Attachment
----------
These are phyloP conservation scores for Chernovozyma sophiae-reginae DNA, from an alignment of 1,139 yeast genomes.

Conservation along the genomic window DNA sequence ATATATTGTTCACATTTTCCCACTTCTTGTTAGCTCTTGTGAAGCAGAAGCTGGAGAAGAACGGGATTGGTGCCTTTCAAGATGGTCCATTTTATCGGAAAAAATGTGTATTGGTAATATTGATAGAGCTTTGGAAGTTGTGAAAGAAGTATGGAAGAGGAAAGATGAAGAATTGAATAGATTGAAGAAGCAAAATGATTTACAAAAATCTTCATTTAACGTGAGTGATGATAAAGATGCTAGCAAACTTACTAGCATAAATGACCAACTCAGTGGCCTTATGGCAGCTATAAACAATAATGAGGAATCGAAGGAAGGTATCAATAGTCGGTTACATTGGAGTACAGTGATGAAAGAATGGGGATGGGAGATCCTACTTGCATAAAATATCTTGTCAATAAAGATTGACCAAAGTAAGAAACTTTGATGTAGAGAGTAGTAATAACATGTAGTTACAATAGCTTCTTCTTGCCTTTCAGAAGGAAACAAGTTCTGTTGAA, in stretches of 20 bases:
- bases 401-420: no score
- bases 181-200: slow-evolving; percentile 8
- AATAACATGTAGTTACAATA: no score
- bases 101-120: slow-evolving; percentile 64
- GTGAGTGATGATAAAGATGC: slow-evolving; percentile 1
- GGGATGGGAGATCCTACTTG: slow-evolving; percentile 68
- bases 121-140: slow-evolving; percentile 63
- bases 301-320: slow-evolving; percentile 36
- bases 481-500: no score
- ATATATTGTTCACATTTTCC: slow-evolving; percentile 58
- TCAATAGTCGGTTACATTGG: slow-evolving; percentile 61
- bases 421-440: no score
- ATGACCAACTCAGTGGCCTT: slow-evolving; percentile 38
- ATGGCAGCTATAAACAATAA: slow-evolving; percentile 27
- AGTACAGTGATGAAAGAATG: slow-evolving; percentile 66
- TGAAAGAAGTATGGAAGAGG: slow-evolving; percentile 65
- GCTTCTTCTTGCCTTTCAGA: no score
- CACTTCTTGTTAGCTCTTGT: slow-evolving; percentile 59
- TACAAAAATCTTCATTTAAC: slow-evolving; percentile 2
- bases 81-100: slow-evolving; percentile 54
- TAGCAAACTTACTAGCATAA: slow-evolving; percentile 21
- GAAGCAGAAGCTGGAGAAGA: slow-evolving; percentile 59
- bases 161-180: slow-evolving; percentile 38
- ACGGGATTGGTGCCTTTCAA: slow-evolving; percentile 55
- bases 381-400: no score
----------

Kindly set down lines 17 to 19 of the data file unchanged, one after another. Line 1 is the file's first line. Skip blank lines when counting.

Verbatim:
- AGTACAGTGATGAAAGAATG: slow-evolving; percentile 66
- TGAAAGAAGTATGGAAGAGG: slow-evolving; percentile 65
- GCTTCTTCTTGCCTTTCAGA: no score